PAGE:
• Bible Films Blog

    Looking at film interpretations of the stories in the Bible - past, present and future, as well as preparation for a future work on Straub/Huillet's Moses und Aron and a few bits and pieces on biblical studies.

    Matt Page


    Wednesday, September 21, 2022

    The Queen of Sheba and Solomon in Three Thousand Years of Longing

    I've been so busy recently that I've not had a chance to do a blog post yet, but, given its recent release, I thought it would be remiss of me not to say, at least, something about Three Thousand Years of Longing which is on the tail end of it's theatrical run.

    The film stars Tilda Swinton as  Alithea, a narratologist, and Idris Elba as a Djinn/Genie who escapes from a bottle she buys in the grand bazaar in Istanbul. Elba's Djinn has been trapped for 3000 years – with only occasional moments out in the open – for 3000 years and is desperate to escape. Alithea however, as a professional in this field, is not only wary of making her three choices, due to the string of cautionary tales which form a cornerstone of her expertise, but also wise  to the opportunity to explore the kind of first-hand information about her specialism which is hard to come by.

    And so the two talk, at length. Indeed, while the trailers and pre-release hype for the movie have focused on the special effects and the fantasy CGI, the story itself is essentially an extended dialogue, just with impressive-looking backdrops and flashbacks.

    One of the earliest flashbacks goes right back to the days of King Solomon, or, more to the point, the days of the Queen of Sheba (played here by Aamito Lagum). It is she, rather than he, that is the focus here. Both the Djinn and Solomon are in love with her but Solomon is able to use his magical musical skills (he's shown playing a fanciful instrument that accompanies Solomon) to win her over and having done so it is he that is the first to trap the Djinn in the bottle.

    The segment – which is only brief – is an interesting mix of the passing mention of the couple in the Hebrew Bible, some ancient non-biblical traditions, other traditional mythical stories and modern storytelling. The queen is, herself, part Djinn, but nevertheless ultimately she chooses Solomon, not the Djinn. What's interesting here is the question of who has the upper hand in the relationship is reversed. In the Hebrew Bible, events take place at his court. The queen comes to him and is just one of the many women he is connected to. Here it is the queen that is in the driving seat. Her court, and she has can choose between Solomon & the Djinn – effectively a choice between her two natures, human and Djinn.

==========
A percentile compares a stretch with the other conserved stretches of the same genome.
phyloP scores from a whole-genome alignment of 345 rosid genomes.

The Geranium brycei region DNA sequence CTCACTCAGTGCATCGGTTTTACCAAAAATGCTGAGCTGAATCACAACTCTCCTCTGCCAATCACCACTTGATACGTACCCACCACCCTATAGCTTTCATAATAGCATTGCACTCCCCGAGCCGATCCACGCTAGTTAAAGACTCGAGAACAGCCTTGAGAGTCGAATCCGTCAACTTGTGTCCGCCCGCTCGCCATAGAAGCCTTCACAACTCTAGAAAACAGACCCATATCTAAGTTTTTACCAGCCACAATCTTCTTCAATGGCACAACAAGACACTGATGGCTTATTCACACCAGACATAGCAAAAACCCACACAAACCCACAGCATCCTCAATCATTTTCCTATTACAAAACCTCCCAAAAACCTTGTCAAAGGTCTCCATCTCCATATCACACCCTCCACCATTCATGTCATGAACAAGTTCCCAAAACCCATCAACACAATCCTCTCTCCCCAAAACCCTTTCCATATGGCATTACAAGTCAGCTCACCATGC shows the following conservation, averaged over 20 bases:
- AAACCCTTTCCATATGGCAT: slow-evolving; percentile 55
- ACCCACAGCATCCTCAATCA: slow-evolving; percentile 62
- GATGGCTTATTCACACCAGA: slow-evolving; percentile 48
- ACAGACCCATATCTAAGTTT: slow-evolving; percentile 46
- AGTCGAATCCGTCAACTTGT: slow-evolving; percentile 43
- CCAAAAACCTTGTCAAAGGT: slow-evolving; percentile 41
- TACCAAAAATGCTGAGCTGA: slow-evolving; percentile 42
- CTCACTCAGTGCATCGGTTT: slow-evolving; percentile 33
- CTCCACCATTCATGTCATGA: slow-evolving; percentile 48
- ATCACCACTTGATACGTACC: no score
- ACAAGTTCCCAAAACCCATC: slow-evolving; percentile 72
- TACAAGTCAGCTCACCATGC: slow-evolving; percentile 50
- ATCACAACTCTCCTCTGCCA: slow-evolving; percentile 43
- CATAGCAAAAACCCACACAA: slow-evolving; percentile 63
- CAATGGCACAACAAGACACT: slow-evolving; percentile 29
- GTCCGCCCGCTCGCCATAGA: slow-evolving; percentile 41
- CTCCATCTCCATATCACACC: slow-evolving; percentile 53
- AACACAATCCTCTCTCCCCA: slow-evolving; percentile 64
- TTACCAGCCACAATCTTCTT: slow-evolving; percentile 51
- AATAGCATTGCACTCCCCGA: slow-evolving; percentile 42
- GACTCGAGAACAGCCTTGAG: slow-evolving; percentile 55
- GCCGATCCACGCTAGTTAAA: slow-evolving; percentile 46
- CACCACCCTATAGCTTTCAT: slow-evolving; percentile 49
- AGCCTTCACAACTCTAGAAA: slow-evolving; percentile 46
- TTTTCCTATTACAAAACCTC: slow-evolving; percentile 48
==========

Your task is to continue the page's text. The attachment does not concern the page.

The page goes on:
I suppose that could be viewed as a feminist take on the story, though as the film unfolds her choice seems more and more to be a bad one. He uses demons to help him pass the queens tests and shows cruelty for his rival for her love by casting him into a bottle and then into the Red Sea. Moreover, the Djinn turns out to be loving, caring and compassionate, as well as looking like Idris Elba.

    It's also interesting, then, that to impress Solomon we're told that the queen shaves her legs, and there's a brief shot of (what looked to me like) her incredibly hairy legs – not so much like someone who has run out of Veet, or even like a hairy man's legs, but more like the kind of thick fur that grows on an alpaca's throat. Is this a surrender of her true self to humane/male/western beauty ideals. I'd need to see it again. Those interested in more details might like to read Peter Chattaway's fairly long long write up at his substack.

    I came away from the film quite disappointed though. This may just be down to false expectations – it was a great, enticing, trailer, but it rather mis-sold what the film was about. The CGI work was impressive, but being mainly used in narrated scenes it felt strangely limp. I think it was that the sound was largely non-diegetic, and Alithea never enters into those worlds, so they felt almost hermetically sealed off. He tells what should be incredibly exciting stories, in a dull, almost disinterested, fashion.

    This is compounded by the way the actors deliver their lines. Elba speaks softly, there's care and compassion, but never much passion, he seems strangely inert and the accent he adopts is kind of distracting too. it's too forced. Swinton's accent is no better. Again, perhaps this is just my expectations, but she adopts the kind of thick Lancashire accent, that's usually encountered in a Wallace and Gromit film. It should be perfectly valid, and perhaps this just a reflection of my own prejudice, but it just took me right out of the film.

    All of which feels like a shame because I did enjoy it as well. It is, at the very least, highly original, and the CGI is very good. And there are few quite films about friendship, and love that revolve around two great actors talking. And it's not like I don't have a penchant for films where the emotion is turned right down. Somehow, though, the heart is missing and so like the Queen herself, I'm more taken by Solomon's story than the Djinn's.